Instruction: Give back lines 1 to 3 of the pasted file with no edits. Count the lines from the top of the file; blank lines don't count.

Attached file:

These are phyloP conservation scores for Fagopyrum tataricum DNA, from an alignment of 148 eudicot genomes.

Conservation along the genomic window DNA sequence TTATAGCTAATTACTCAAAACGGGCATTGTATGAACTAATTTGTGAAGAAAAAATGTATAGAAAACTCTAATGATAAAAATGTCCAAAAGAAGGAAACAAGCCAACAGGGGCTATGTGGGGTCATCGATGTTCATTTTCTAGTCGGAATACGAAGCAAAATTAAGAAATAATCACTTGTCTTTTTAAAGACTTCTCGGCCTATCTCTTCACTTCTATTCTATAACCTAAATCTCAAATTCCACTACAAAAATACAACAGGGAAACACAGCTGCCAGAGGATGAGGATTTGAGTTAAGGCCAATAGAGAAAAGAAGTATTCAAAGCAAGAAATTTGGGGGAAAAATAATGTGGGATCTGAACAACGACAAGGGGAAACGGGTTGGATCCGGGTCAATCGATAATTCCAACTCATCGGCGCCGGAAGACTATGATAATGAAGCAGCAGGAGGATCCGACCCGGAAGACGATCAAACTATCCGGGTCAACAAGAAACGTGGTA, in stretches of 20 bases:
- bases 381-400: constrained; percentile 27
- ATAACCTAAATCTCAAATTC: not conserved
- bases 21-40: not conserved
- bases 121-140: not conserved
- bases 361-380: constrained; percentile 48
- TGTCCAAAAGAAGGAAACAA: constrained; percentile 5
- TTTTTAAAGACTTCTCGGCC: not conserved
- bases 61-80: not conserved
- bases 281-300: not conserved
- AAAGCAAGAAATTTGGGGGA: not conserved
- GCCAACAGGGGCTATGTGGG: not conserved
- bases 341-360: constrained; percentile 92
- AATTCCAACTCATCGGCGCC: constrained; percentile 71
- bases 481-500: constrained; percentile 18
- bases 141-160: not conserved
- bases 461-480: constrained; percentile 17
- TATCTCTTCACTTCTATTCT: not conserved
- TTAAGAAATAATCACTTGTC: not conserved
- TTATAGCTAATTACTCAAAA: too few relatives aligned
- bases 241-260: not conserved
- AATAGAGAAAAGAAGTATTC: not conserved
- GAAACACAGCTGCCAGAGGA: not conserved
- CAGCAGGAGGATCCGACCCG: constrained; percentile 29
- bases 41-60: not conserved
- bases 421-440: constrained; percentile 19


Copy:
These are phyloP conservation scores for Fagopyrum tataricum DNA, from an alignment of 148 eudicot genomes.

Conservation along the genomic window DNA sequence TTATAGCTAATTACTCAAAACGGGCATTGTATGAACTAATTTGTGAAGAAAAAATGTATAGAAAACTCTAATGATAAAAATGTCCAAAAGAAGGAAACAAGCCAACAGGGGCTATGTGGGGTCATCGATGTTCATTTTCTAGTCGGAATACGAAGCAAAATTAAGAAATAATCACTTGTCTTTTTAAAGACTTCTCGGCCTATCTCTTCACTTCTATTCTATAACCTAAATCTCAAATTCCACTACAAAAATACAACAGGGAAACACAGCTGCCAGAGGATGAGGATTTGAGTTAAGGCCAATAGAGAAAAGAAGTATTCAAAGCAAGAAATTTGGGGGAAAAATAATGTGGGATCTGAACAACGACAAGGGGAAACGGGTTGGATCCGGGTCAATCGATAATTCCAACTCATCGGCGCCGGAAGACTATGATAATGAAGCAGCAGGAGGATCCGACCCGGAAGACGATCAAACTATCCGGGTCAACAAGAAACGTGGTA, in stretches of 20 bases:
- bases 381-400: constrained; percentile 27